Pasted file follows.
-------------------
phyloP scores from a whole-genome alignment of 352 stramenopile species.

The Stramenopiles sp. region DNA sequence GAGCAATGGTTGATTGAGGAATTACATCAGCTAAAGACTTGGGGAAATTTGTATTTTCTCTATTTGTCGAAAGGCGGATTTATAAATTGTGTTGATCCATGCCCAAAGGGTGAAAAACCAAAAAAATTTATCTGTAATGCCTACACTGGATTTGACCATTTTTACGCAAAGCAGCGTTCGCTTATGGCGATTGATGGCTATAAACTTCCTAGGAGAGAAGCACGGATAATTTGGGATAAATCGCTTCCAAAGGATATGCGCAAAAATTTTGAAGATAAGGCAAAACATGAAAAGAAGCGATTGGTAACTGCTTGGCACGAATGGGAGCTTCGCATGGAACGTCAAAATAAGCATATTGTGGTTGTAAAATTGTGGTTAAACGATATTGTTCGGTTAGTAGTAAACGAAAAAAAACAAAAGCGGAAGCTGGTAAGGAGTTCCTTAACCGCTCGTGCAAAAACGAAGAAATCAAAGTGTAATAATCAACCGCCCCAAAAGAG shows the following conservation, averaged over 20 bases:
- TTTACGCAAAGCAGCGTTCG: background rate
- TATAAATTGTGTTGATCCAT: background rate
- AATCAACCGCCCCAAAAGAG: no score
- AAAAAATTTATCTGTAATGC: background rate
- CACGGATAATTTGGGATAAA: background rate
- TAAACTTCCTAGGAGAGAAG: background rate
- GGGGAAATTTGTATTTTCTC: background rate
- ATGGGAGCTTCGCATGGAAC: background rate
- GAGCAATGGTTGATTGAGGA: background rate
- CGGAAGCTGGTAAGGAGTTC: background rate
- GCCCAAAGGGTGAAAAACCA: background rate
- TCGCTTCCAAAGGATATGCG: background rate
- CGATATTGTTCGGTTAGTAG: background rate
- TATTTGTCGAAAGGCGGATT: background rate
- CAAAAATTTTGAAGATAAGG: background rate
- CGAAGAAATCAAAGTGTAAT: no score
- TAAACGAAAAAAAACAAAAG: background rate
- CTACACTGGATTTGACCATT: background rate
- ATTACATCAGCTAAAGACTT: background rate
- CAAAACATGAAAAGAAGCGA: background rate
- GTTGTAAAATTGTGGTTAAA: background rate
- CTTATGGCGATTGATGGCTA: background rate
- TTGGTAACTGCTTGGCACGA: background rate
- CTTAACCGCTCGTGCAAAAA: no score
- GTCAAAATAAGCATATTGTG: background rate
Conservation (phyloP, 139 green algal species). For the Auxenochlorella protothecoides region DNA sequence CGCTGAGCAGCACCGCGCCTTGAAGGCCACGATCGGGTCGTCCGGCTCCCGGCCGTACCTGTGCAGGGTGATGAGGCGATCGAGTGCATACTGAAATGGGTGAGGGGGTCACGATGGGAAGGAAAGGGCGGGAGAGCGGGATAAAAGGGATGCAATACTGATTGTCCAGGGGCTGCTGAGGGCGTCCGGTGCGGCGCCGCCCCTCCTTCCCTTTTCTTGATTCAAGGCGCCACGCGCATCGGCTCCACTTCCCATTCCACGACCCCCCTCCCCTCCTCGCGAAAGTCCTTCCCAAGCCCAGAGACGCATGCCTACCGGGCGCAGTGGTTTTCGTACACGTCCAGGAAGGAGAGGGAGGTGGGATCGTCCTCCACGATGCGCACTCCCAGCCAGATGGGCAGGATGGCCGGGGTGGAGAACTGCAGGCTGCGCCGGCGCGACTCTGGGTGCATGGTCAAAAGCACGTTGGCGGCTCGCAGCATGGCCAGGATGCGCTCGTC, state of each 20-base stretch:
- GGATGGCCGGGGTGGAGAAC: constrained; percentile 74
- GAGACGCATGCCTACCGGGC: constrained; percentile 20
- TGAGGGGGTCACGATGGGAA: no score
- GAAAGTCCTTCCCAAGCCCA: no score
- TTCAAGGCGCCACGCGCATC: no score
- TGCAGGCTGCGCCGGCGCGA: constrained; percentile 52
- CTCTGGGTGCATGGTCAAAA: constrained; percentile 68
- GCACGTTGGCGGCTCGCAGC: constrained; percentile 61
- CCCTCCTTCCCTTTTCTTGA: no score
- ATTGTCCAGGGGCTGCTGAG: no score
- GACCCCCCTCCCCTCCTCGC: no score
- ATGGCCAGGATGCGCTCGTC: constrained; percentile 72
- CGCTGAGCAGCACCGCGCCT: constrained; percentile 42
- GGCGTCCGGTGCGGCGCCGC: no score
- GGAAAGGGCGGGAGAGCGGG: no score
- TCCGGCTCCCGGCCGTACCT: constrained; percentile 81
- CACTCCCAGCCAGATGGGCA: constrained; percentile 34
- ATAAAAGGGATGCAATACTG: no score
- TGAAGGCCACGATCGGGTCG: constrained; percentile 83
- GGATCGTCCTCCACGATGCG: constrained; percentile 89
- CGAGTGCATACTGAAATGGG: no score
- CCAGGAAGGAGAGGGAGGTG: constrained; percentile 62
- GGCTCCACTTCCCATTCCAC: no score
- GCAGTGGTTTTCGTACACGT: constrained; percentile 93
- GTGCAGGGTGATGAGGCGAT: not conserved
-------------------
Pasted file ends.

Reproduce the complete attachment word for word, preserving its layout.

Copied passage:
phyloP scores from a whole-genome alignment of 352 stramenopile species.

The Stramenopiles sp. region DNA sequence GAGCAATGGTTGATTGAGGAATTACATCAGCTAAAGACTTGGGGAAATTTGTATTTTCTCTATTTGTCGAAAGGCGGATTTATAAATTGTGTTGATCCATGCCCAAAGGGTGAAAAACCAAAAAAATTTATCTGTAATGCCTACACTGGATTTGACCATTTTTACGCAAAGCAGCGTTCGCTTATGGCGATTGATGGCTATAAACTTCCTAGGAGAGAAGCACGGATAATTTGGGATAAATCGCTTCCAAAGGATATGCGCAAAAATTTTGAAGATAAGGCAAAACATGAAAAGAAGCGATTGGTAACTGCTTGGCACGAATGGGAGCTTCGCATGGAACGTCAAAATAAGCATATTGTGGTTGTAAAATTGTGGTTAAACGATATTGTTCGGTTAGTAGTAAACGAAAAAAAACAAAAGCGGAAGCTGGTAAGGAGTTCCTTAACCGCTCGTGCAAAAACGAAGAAATCAAAGTGTAATAATCAACCGCCCCAAAAGAG shows the following conservation, averaged over 20 bases:
- TTTACGCAAAGCAGCGTTCG: background rate
- TATAAATTGTGTTGATCCAT: background rate
- AATCAACCGCCCCAAAAGAG: no score
- AAAAAATTTATCTGTAATGC: background rate
- CACGGATAATTTGGGATAAA: background rate
- TAAACTTCCTAGGAGAGAAG: background rate
- GGGGAAATTTGTATTTTCTC: background rate
- ATGGGAGCTTCGCATGGAAC: background rate
- GAGCAATGGTTGATTGAGGA: background rate
- CGGAAGCTGGTAAGGAGTTC: background rate
- GCCCAAAGGGTGAAAAACCA: background rate
- TCGCTTCCAAAGGATATGCG: background rate
- CGATATTGTTCGGTTAGTAG: background rate
- TATTTGTCGAAAGGCGGATT: background rate
- CAAAAATTTTGAAGATAAGG: background rate
- CGAAGAAATCAAAGTGTAAT: no score
- TAAACGAAAAAAAACAAAAG: background rate
- CTACACTGGATTTGACCATT: background rate
- ATTACATCAGCTAAAGACTT: background rate
- CAAAACATGAAAAGAAGCGA: background rate
- GTTGTAAAATTGTGGTTAAA: background rate
- CTTATGGCGATTGATGGCTA: background rate
- TTGGTAACTGCTTGGCACGA: background rate
- CTTAACCGCTCGTGCAAAAA: no score
- GTCAAAATAAGCATATTGTG: background rate
Conservation (phyloP, 139 green algal species). For the Auxenochlorella protothecoides region DNA sequence CGCTGAGCAGCACCGCGCCTTGAAGGCCACGATCGGGTCGTCCGGCTCCCGGCCGTACCTGTGCAGGGTGATGAGGCGATCGAGTGCATACTGAAATGGGTGAGGGGGTCACGATGGGAAGGAAAGGGCGGGAGAGCGGGATAAAAGGGATGCAATACTGATTGTCCAGGGGCTGCTGAGGGCGTCCGGTGCGGCGCCGCCCCTCCTTCCCTTTTCTTGATTCAAGGCGCCACGCGCATCGGCTCCACTTCCCATTCCACGACCCCCCTCCCCTCCTCGCGAAAGTCCTTCCCAAGCCCAGAGACGCATGCCTACCGGGCGCAGTGGTTTTCGTACACGTCCAGGAAGGAGAGGGAGGTGGGATCGTCCTCCACGATGCGCACTCCCAGCCAGATGGGCAGGATGGCCGGGGTGGAGAACTGCAGGCTGCGCCGGCGCGACTCTGGGTGCATGGTCAAAAGCACGTTGGCGGCTCGCAGCATGGCCAGGATGCGCTCGTC, state of each 20-base stretch:
- GGATGGCCGGGGTGGAGAAC: constrained; percentile 74
- GAGACGCATGCCTACCGGGC: constrained; percentile 20
- TGAGGGGGTCACGATGGGAA: no score
- GAAAGTCCTTCCCAAGCCCA: no score
- TTCAAGGCGCCACGCGCATC: no score
- TGCAGGCTGCGCCGGCGCGA: constrained; percentile 52
- CTCTGGGTGCATGGTCAAAA: constrained; percentile 68
- GCACGTTGGCGGCTCGCAGC: constrained; percentile 61
- CCCTCCTTCCCTTTTCTTGA: no score
- ATTGTCCAGGGGCTGCTGAG: no score
- GACCCCCCTCCCCTCCTCGC: no score
- ATGGCCAGGATGCGCTCGTC: constrained; percentile 72
- CGCTGAGCAGCACCGCGCCT: constrained; percentile 42
- GGCGTCCGGTGCGGCGCCGC: no score
- GGAAAGGGCGGGAGAGCGGG: no score
- TCCGGCTCCCGGCCGTACCT: constrained; percentile 81
- CACTCCCAGCCAGATGGGCA: constrained; percentile 34
- ATAAAAGGGATGCAATACTG: no score
- TGAAGGCCACGATCGGGTCG: constrained; percentile 83
- GGATCGTCCTCCACGATGCG: constrained; percentile 89
- CGAGTGCATACTGAAATGGG: no score
- CCAGGAAGGAGAGGGAGGTG: constrained; percentile 62
- GGCTCCACTTCCCATTCCAC: no score
- GCAGTGGTTTTCGTACACGT: constrained; percentile 93
- GTGCAGGGTGATGAGGCGAT: not conserved